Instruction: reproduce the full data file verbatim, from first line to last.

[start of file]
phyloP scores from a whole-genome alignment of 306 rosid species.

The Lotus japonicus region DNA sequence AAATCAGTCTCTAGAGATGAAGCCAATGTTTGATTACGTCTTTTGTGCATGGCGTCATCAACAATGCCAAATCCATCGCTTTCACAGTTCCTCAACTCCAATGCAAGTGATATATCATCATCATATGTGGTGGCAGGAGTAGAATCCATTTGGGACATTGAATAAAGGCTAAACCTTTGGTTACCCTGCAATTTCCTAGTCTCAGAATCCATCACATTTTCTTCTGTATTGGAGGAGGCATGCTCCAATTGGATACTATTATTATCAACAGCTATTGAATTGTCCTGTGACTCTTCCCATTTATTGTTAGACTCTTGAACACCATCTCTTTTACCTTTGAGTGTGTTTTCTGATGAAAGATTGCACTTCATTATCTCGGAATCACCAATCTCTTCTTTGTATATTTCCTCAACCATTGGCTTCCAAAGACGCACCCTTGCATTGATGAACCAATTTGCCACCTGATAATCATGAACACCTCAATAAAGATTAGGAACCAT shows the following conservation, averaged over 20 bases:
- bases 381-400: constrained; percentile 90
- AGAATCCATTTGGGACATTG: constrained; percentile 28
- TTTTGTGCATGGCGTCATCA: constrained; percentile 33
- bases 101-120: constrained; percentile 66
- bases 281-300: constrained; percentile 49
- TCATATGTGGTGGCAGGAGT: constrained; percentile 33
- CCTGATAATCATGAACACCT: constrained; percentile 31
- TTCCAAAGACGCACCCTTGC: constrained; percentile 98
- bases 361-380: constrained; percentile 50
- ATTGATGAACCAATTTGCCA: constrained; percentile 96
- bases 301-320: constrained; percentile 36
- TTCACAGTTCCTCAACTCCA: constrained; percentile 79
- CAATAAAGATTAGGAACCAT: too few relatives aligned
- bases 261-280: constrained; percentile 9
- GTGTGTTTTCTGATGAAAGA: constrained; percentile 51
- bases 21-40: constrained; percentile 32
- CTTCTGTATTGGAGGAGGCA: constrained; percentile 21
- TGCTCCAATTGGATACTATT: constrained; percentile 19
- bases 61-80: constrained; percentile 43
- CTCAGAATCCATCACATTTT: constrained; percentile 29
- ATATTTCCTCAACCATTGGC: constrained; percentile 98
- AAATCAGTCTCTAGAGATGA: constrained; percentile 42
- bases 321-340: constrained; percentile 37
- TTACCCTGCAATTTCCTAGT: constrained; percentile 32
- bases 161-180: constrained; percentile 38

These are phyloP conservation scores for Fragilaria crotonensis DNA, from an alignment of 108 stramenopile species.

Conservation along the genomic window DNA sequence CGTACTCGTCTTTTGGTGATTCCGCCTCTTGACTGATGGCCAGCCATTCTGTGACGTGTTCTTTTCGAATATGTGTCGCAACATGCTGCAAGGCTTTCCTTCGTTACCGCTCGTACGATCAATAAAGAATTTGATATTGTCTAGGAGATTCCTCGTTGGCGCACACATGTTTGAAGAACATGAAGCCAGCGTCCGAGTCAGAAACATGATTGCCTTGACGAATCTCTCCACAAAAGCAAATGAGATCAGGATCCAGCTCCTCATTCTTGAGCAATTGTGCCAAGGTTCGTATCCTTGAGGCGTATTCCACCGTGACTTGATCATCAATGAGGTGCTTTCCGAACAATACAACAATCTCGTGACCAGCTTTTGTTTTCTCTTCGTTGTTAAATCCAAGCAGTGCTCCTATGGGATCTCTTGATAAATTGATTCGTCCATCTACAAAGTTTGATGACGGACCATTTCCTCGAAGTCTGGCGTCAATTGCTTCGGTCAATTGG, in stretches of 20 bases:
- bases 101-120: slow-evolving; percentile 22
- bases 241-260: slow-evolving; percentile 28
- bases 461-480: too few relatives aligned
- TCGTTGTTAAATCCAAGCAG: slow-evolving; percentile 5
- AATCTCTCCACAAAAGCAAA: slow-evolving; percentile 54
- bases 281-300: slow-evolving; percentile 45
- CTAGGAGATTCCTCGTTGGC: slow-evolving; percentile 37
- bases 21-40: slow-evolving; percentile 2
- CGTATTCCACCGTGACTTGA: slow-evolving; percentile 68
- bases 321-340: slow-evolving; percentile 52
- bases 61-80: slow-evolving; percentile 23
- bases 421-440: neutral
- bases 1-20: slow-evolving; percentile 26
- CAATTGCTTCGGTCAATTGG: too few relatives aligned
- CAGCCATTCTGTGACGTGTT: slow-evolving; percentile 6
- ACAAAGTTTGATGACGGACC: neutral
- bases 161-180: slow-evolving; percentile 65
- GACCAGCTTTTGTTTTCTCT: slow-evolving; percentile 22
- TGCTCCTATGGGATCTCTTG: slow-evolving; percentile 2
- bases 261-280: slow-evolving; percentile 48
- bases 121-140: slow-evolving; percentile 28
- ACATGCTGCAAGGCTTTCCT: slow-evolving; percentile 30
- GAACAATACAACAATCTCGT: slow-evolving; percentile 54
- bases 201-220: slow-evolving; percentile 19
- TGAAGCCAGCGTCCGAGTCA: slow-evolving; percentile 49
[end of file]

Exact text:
phyloP scores from a whole-genome alignment of 306 rosid species.

The Lotus japonicus region DNA sequence AAATCAGTCTCTAGAGATGAAGCCAATGTTTGATTACGTCTTTTGTGCATGGCGTCATCAACAATGCCAAATCCATCGCTTTCACAGTTCCTCAACTCCAATGCAAGTGATATATCATCATCATATGTGGTGGCAGGAGTAGAATCCATTTGGGACATTGAATAAAGGCTAAACCTTTGGTTACCCTGCAATTTCCTAGTCTCAGAATCCATCACATTTTCTTCTGTATTGGAGGAGGCATGCTCCAATTGGATACTATTATTATCAACAGCTATTGAATTGTCCTGTGACTCTTCCCATTTATTGTTAGACTCTTGAACACCATCTCTTTTACCTTTGAGTGTGTTTTCTGATGAAAGATTGCACTTCATTATCTCGGAATCACCAATCTCTTCTTTGTATATTTCCTCAACCATTGGCTTCCAAAGACGCACCCTTGCATTGATGAACCAATTTGCCACCTGATAATCATGAACACCTCAATAAAGATTAGGAACCAT shows the following conservation, averaged over 20 bases:
- bases 381-400: constrained; percentile 90
- AGAATCCATTTGGGACATTG: constrained; percentile 28
- TTTTGTGCATGGCGTCATCA: constrained; percentile 33
- bases 101-120: constrained; percentile 66
- bases 281-300: constrained; percentile 49
- TCATATGTGGTGGCAGGAGT: constrained; percentile 33
- CCTGATAATCATGAACACCT: constrained; percentile 31
- TTCCAAAGACGCACCCTTGC: constrained; percentile 98
- bases 361-380: constrained; percentile 50
- ATTGATGAACCAATTTGCCA: constrained; percentile 96
- bases 301-320: constrained; percentile 36
- TTCACAGTTCCTCAACTCCA: constrained; percentile 79
- CAATAAAGATTAGGAACCAT: too few relatives aligned
- bases 261-280: constrained; percentile 9
- GTGTGTTTTCTGATGAAAGA: constrained; percentile 51
- bases 21-40: constrained; percentile 32
- CTTCTGTATTGGAGGAGGCA: constrained; percentile 21
- TGCTCCAATTGGATACTATT: constrained; percentile 19
- bases 61-80: constrained; percentile 43
- CTCAGAATCCATCACATTTT: constrained; percentile 29
- ATATTTCCTCAACCATTGGC: constrained; percentile 98
- AAATCAGTCTCTAGAGATGA: constrained; percentile 42
- bases 321-340: constrained; percentile 37
- TTACCCTGCAATTTCCTAGT: constrained; percentile 32
- bases 161-180: constrained; percentile 38

These are phyloP conservation scores for Fragilaria crotonensis DNA, from an alignment of 108 stramenopile species.

Conservation along the genomic window DNA sequence CGTACTCGTCTTTTGGTGATTCCGCCTCTTGACTGATGGCCAGCCATTCTGTGACGTGTTCTTTTCGAATATGTGTCGCAACATGCTGCAAGGCTTTCCTTCGTTACCGCTCGTACGATCAATAAAGAATTTGATATTGTCTAGGAGATTCCTCGTTGGCGCACACATGTTTGAAGAACATGAAGCCAGCGTCCGAGTCAGAAACATGATTGCCTTGACGAATCTCTCCACAAAAGCAAATGAGATCAGGATCCAGCTCCTCATTCTTGAGCAATTGTGCCAAGGTTCGTATCCTTGAGGCGTATTCCACCGTGACTTGATCATCAATGAGGTGCTTTCCGAACAATACAACAATCTCGTGACCAGCTTTTGTTTTCTCTTCGTTGTTAAATCCAAGCAGTGCTCCTATGGGATCTCTTGATAAATTGATTCGTCCATCTACAAAGTTTGATGACGGACCATTTCCTCGAAGTCTGGCGTCAATTGCTTCGGTCAATTGG, in stretches of 20 bases:
- bases 101-120: slow-evolving; percentile 22
- bases 241-260: slow-evolving; percentile 28
- bases 461-480: too few relatives aligned
- TCGTTGTTAAATCCAAGCAG: slow-evolving; percentile 5
- AATCTCTCCACAAAAGCAAA: slow-evolving; percentile 54
- bases 281-300: slow-evolving; percentile 45
- CTAGGAGATTCCTCGTTGGC: slow-evolving; percentile 37
- bases 21-40: slow-evolving; percentile 2
- CGTATTCCACCGTGACTTGA: slow-evolving; percentile 68
- bases 321-340: slow-evolving; percentile 52
- bases 61-80: slow-evolving; percentile 23
- bases 421-440: neutral
- bases 1-20: slow-evolving; percentile 26
- CAATTGCTTCGGTCAATTGG: too few relatives aligned
- CAGCCATTCTGTGACGTGTT: slow-evolving; percentile 6
- ACAAAGTTTGATGACGGACC: neutral
- bases 161-180: slow-evolving; percentile 65
- GACCAGCTTTTGTTTTCTCT: slow-evolving; percentile 22
- TGCTCCTATGGGATCTCTTG: slow-evolving; percentile 2
- bases 261-280: slow-evolving; percentile 48
- bases 121-140: slow-evolving; percentile 28
- ACATGCTGCAAGGCTTTCCT: slow-evolving; percentile 30
- GAACAATACAACAATCTCGT: slow-evolving; percentile 54
- bases 201-220: slow-evolving; percentile 19
- TGAAGCCAGCGTCCGAGTCA: slow-evolving; percentile 49